performance of the car, where weíre going in the future, which is something
weíre thinking about a lot, where the regulations are going and where weíre
going to go in the future. Thereís a lot to think about now.
Q: And a quick word on Lance Stroll as well. Itís his first season with the
team. How is he bedding in, what are your first impressions?
AG: First impressions are really good. We saw it at the end of last year
when he tested for us post-Abu Dhabi. We could see the talent was there;
heís got some raw talent. We saw it in the simulator as well. Heís done a
huge amount of work off-season with us. His dedication is incredible. His
enthusiasm is incredible. Heís fitted into the team I think really well,
really well, and I think heís got a bright future ahead of him.
Q: Mattia, losing the Bahrain Grand Prix must have been very tough on
everybody in the team but particularly Charles Leclerc. What did you say to
him? How could you comfort him after the race?
Mattia BINOTTO: Losing was tough but even more probably frustrating but
giving us even more boost for the following races and for here in China. To
Charles, what I told him, I think he did a great race, he did a great quali
a great race but more than that, I think he has been fantastic on the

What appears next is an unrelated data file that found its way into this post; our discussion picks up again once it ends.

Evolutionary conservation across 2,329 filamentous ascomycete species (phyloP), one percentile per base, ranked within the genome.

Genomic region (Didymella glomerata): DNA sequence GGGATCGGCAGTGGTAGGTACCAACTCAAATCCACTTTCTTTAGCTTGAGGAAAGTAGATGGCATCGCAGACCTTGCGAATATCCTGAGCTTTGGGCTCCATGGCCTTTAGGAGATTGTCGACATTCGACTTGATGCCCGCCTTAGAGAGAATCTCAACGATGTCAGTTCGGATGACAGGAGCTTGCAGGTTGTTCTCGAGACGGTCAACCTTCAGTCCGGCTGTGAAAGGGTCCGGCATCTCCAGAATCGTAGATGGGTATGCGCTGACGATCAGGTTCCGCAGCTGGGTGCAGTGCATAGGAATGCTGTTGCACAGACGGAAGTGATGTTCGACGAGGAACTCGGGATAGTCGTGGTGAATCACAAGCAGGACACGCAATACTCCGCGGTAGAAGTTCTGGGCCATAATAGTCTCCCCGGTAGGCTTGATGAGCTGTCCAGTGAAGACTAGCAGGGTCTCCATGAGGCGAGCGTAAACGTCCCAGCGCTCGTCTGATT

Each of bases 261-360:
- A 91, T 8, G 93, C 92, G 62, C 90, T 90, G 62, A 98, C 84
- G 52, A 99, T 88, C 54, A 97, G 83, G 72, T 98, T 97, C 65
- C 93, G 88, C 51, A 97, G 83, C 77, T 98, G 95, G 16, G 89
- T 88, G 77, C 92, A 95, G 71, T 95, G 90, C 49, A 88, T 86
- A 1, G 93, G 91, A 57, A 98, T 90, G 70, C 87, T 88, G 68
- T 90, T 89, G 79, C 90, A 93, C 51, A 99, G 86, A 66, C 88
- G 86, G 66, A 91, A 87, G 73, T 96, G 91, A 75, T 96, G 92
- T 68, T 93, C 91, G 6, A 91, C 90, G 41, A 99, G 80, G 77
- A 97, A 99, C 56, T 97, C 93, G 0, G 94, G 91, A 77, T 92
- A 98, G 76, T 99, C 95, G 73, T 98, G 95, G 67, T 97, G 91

post-race comments, showing that heís really a mature driver. So, simply
telling him good job but weíre more happy with what you did after the race
and during the entire weekend. And thatís enough. Because then I think all
of us are simply looking ahead at the next challenge.
Q: Was there any reoccurrence of the problem during the test session in
Bahrain after the race?
MB: No, not during the testing, so thatís a problem that occurs only once
during the race. Never at the bench, never during testing, never in
practices. Ten laps or 12 laps to the end of the race, whatever it was. I
think on reliability, you need to be strong, on quality, you need to be
strong, but it may always happen and I think it was really unlucky the way
it happened. We changed all our units here in China for precaution, even on
the other car, so even on Sebís. Not because the one of Seb got the issues
so far, but I think at the moment itís the best way to protect ourselves
with the issue we have. And then we try somehow to understand and verify the